Forthcoming, Journal of Corporate Finance
59 Pages Posted: 7 Aug 2009 Last revised: 17 Dec 2012
Date Written: July 10, 2012
For a sample of convertible bonds issued during the period 1980 through 2002, we empirically investigate the determinants of call policy. We find that the risk of a failed call over the call notice period helps explain why firms call only after conversion value exceeds call price by a substantial safety premium. We find strong evidence that cash flow considerations and a desire to mitigate agency conflicts influence call policy. We also find evidence that the decision to issue and subsequently call a convertible bond is influenced by a desire to obtain backdoor equity financing and to finance growth options. There is no evidence, however, that firms with favorable inside information are more likely to delay calls. Finally, we find that a significant portion of calls are associated with restructuring and merger activity, and with bond rating upgrades and downgrades. In these cases, there is little if any call delay.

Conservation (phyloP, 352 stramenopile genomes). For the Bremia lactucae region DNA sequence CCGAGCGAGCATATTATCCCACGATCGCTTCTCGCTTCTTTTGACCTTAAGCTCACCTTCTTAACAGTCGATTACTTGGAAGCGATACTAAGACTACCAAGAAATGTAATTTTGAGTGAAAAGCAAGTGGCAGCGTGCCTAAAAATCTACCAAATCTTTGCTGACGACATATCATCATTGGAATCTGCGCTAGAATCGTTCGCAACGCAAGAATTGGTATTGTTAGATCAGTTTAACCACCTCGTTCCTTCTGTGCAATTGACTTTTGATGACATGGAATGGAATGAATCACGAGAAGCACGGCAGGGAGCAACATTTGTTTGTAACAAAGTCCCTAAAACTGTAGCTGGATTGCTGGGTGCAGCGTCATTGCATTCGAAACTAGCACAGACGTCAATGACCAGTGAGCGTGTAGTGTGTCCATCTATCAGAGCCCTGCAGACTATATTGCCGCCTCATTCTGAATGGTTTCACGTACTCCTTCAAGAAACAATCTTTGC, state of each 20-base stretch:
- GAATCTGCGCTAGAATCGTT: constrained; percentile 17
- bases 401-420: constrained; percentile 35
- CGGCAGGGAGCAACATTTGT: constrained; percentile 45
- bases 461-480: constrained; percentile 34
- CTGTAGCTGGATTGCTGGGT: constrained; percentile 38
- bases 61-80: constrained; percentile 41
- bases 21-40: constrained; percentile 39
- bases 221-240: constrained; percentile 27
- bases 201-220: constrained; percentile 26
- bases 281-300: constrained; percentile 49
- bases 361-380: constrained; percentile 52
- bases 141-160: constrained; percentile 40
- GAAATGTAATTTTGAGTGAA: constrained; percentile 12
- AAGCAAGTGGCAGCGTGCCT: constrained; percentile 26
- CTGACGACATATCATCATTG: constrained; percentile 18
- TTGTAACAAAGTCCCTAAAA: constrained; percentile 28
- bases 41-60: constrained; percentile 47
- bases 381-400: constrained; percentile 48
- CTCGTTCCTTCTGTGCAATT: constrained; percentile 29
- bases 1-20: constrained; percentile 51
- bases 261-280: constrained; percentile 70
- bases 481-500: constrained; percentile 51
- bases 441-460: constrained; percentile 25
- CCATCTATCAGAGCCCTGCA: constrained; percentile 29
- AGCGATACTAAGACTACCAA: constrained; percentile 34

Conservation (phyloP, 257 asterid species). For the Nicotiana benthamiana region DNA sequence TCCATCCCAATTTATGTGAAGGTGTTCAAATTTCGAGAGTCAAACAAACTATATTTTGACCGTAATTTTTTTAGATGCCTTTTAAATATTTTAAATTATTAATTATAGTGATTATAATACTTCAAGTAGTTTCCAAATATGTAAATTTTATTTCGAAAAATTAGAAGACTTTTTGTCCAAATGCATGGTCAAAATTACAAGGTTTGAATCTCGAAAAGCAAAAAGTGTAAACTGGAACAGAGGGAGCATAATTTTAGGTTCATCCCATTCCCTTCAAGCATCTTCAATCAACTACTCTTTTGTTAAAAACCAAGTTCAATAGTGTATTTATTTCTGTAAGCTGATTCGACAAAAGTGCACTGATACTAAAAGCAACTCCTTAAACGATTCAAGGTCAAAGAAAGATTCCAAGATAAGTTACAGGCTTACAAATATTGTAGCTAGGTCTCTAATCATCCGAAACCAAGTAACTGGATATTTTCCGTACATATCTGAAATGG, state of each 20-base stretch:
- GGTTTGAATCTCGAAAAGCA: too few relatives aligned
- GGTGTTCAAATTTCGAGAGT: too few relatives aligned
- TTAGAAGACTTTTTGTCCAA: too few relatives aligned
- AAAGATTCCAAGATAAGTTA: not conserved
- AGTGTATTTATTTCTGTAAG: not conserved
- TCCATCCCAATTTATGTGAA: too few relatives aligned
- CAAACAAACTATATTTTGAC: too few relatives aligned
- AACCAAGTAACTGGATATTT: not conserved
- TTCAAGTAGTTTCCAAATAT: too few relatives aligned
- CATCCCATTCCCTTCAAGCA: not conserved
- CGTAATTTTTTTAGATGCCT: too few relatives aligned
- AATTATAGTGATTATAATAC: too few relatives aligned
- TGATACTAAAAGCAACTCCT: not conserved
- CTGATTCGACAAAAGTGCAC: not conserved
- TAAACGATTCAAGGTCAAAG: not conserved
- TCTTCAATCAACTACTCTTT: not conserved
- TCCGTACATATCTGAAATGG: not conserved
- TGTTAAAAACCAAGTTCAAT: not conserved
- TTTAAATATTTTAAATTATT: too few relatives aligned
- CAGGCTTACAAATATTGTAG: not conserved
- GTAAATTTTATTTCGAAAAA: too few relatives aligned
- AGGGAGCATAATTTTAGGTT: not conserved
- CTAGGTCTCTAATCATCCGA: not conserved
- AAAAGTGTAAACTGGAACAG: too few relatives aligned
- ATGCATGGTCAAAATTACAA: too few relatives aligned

Keywords: Convertible Bond, Call Policy, Call Delay, Call Notice Period, Soft Call Provision
JEL Classification: G13, G30, G32
Suggested Citation: Suggested Citation
King, Tao-Hsien Dolly and Mauer, David C., Determinants of Corporate Call Policy for Convertible Bonds (July 10, 2012). Forthcoming, Journal of Corporate Finance. Available at SSRN: https://ssrn.com/abstract=1444099 or http://dx.doi.org/10.2139/ssrn.1444099